For-profit colleges are a rip-off that leave students without jobs
I admit it. I majored in English. You can laugh and make "You want fries with that?" jokes now.
As it turns out, however, I'm in better shape than many because I didn't attend a for-profit college.
New research shows these places can be a debt trap, saddling people with huge student loans they can't hope to repay because they can't find a job after graduation.
While students -- and, indeed, taxpayers -- might not profit, these colleges certainly do.
This mouthful-of-a-study with a catchy hook -- "The For-Profit Postsecondary School Sector: Nimble Critters or Agile Predators?" -- was published by the National Bureau of Economic Research.
In it, three Harvard University researchers found that for-profit colleges -- a group that includes the huge online University of Phoenix and a host of smaller degree and certificate programs -- educate about four times as many minority, low-income, disadvantaged and older students than do their peer nonprofit schools.
That sounds great, right? Keep reading.
The study compares students' experiences at for-profit colleges against those of similar backgrounds who attend community colleges or other public or private nonprofit schools. That's an apples-to-apples comparison, for those who don't speak the social research lingo.
Students at for-profit institutions account for 47% of all student loan defaults, research found.
One-quarter of students at for-profit colleges default on their loans within three years. Just 8.7% of students at nonprofit schools default in the first three years.
Why? Compared with their peers, for-profit grads are less likely to have jobs.
Six years after entering college, for-profit grads are more likely to be unemployed and more likely to be unemployed for periods longer than three months. When they do find jobs, they make $1,800 to $2,000 a year less, on average, than peers educated at nonprofit colleges.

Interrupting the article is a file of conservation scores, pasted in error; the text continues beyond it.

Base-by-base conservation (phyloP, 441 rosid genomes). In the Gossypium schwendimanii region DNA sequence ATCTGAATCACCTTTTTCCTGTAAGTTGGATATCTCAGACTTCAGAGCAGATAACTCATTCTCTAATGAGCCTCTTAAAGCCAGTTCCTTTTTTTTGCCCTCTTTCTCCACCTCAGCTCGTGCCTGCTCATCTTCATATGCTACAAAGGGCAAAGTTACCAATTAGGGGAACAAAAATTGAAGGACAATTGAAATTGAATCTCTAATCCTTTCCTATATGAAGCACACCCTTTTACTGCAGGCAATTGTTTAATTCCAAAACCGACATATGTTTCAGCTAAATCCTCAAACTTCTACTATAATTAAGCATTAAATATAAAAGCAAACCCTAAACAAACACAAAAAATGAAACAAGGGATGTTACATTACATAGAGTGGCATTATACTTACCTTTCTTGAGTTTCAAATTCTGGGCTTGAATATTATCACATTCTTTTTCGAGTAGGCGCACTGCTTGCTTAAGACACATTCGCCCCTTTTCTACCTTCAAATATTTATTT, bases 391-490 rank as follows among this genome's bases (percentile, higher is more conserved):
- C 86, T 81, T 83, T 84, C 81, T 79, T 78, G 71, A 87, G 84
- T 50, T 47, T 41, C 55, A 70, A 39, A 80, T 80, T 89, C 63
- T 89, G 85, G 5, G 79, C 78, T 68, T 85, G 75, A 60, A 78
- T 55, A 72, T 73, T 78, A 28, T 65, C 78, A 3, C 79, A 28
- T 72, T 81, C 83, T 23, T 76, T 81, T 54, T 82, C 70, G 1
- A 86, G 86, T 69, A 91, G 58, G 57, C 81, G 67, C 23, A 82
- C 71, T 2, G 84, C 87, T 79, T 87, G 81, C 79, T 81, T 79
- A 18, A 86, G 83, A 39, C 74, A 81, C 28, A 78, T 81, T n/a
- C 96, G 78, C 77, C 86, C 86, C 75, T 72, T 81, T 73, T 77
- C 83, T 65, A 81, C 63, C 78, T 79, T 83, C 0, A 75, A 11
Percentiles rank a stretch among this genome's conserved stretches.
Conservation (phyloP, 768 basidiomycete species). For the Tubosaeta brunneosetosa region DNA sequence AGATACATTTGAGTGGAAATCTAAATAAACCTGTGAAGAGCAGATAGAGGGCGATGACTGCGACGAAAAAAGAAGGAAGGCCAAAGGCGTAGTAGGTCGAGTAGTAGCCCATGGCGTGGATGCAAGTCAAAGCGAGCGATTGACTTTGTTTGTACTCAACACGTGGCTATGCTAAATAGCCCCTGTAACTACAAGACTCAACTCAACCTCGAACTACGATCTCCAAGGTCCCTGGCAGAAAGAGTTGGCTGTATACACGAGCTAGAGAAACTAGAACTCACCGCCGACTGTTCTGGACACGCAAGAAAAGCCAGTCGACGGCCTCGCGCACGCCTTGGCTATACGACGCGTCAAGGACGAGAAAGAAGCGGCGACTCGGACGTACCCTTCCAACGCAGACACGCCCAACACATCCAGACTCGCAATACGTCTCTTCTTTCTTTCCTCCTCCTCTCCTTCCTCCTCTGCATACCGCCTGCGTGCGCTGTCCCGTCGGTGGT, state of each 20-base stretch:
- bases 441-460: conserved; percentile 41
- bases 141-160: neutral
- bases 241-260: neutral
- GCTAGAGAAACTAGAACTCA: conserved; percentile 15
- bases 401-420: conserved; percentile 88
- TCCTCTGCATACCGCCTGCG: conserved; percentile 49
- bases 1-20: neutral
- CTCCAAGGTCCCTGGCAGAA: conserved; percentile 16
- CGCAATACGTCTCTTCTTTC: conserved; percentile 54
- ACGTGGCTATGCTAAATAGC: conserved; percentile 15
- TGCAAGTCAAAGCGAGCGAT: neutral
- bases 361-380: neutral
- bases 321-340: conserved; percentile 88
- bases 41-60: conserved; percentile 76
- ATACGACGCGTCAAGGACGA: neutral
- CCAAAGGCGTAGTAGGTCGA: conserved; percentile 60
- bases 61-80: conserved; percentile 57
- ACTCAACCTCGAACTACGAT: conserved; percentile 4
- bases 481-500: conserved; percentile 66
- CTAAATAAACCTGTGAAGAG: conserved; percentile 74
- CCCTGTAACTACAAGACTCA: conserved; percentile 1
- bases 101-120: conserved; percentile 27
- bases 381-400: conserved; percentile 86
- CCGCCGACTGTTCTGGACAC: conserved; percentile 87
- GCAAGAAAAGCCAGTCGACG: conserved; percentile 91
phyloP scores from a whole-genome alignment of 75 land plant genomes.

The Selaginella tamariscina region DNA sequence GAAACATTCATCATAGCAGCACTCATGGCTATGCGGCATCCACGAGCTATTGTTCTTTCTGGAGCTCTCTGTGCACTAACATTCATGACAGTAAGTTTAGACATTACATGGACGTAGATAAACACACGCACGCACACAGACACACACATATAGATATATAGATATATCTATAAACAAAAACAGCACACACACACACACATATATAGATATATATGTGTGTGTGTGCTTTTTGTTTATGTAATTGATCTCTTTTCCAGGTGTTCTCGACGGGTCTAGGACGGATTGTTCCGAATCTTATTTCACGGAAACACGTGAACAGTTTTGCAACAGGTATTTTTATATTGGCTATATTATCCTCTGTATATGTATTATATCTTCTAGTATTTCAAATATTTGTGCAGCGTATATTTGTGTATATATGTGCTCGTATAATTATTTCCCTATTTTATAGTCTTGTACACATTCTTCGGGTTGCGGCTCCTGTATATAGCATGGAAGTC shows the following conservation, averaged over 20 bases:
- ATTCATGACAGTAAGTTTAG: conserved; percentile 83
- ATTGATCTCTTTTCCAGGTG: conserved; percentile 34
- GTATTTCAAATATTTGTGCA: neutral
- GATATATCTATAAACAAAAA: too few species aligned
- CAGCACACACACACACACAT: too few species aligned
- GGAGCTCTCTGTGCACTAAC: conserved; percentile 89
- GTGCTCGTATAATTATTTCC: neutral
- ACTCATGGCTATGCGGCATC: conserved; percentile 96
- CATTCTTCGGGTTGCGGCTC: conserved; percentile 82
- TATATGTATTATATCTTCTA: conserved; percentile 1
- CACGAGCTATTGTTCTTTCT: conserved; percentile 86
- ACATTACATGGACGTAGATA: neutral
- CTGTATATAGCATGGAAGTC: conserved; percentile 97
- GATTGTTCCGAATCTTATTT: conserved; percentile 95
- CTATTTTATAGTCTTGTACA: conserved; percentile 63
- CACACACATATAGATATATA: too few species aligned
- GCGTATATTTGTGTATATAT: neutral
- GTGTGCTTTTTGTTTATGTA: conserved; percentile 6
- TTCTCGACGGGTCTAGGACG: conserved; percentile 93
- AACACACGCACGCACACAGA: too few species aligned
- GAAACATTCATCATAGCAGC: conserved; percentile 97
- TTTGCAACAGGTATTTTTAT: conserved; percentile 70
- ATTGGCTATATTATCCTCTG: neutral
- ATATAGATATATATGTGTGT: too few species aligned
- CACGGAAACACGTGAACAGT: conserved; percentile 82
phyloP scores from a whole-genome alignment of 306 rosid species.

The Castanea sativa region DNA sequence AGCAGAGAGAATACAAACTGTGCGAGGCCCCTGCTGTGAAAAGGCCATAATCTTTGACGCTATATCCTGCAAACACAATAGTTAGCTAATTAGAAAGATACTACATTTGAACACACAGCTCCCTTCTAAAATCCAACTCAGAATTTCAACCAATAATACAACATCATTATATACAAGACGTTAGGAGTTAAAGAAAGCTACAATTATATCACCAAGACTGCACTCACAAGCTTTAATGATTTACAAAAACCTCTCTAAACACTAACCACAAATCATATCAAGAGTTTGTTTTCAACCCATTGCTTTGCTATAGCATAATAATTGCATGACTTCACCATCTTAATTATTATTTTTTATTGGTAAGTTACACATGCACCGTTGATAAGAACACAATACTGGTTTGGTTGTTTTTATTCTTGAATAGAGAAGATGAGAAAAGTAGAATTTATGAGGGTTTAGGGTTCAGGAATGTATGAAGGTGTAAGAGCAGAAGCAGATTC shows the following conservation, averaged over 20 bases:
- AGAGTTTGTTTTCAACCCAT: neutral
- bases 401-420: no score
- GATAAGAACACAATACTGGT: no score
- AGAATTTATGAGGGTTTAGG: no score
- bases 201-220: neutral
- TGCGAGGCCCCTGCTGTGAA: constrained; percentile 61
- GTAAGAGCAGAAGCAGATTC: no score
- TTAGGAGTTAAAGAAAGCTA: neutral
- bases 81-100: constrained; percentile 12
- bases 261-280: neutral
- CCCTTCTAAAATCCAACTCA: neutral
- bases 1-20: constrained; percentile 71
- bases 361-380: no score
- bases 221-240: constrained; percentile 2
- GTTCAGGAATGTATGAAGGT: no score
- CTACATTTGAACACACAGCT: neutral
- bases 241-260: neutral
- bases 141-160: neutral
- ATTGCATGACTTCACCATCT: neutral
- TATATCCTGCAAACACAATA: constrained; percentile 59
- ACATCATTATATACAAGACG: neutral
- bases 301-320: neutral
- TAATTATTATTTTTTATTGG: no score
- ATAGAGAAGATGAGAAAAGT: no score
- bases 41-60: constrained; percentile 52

The size of student debt is another factor.
For-profit colleges charge nearly double the tuition that students pay at an average public, in-state undergraduate school: $13,000 to $16,000 a year, compared with an average of just $8,000 at State U. That means bigger monthly bills.
Federally backed student loans have fairly flexible repayment terms. Borrowers can often suspend payments if they're unemployed, consolidate loans to get a better rate, get repayment help by volunteering for AmeriCorps or the Peace Corps or pay back the loan over a longer period of time by making smaller monthly payments.
In other words, they're relatively easy to repay.
Defaulting on student loans is not a sign that your economic life is going well.
So students don't get much economic benefit, on average, from the federal student loans they take out to pay tuition at for-profit schools. But these schools certainly do.
By enrolling more students who are eligible for loans and charging them higher tuition, for-profit schools make sure they'll get a disproportionately large slice of the financial-aid pie.
In the 2008-09 school year, for-profit schools enrolled about 12% of all higher-education students. But they accounted for 26% of federal student loan disbursements and 24% of Pell grant disbursements.
Students who do manage to pay back their loans are still being ripped off. Just remember those tuition and unemployment statistics.
These are particularly damning when we consider that most of these schools bill themselves as vocational institutions that offer quick on-ramps to interesting jobs.
When students default on these loans, the schools take the money and the government pays the bill. Taxpayers subsidize for-profit colleges and their high-tuition terms and low-employment results.
Last March, the U.S. Department of Education finalized its "gainful employment" rule, which will strip federal financial aid dollars from for-profit schools that saddle students with more debt than they can realistically repay.
To qualify for federal financial aid, a program must meet one of three requirements: at least 35% of former students are repaying their loans, graduates have estimated annual loan payments that don't exceed 30% of their discretionary income and estimated annual loan payments don’t exceed 12% of a graduate's total earnings.
The new rule goes into effect in July, but it stipulates that programs won't lose eligibility unless they fail all three measures within four years. At the earliest, a program could lose federal student aid eligibility in 2015.
Until then, you may want to think carefully about how you spend your education dollars.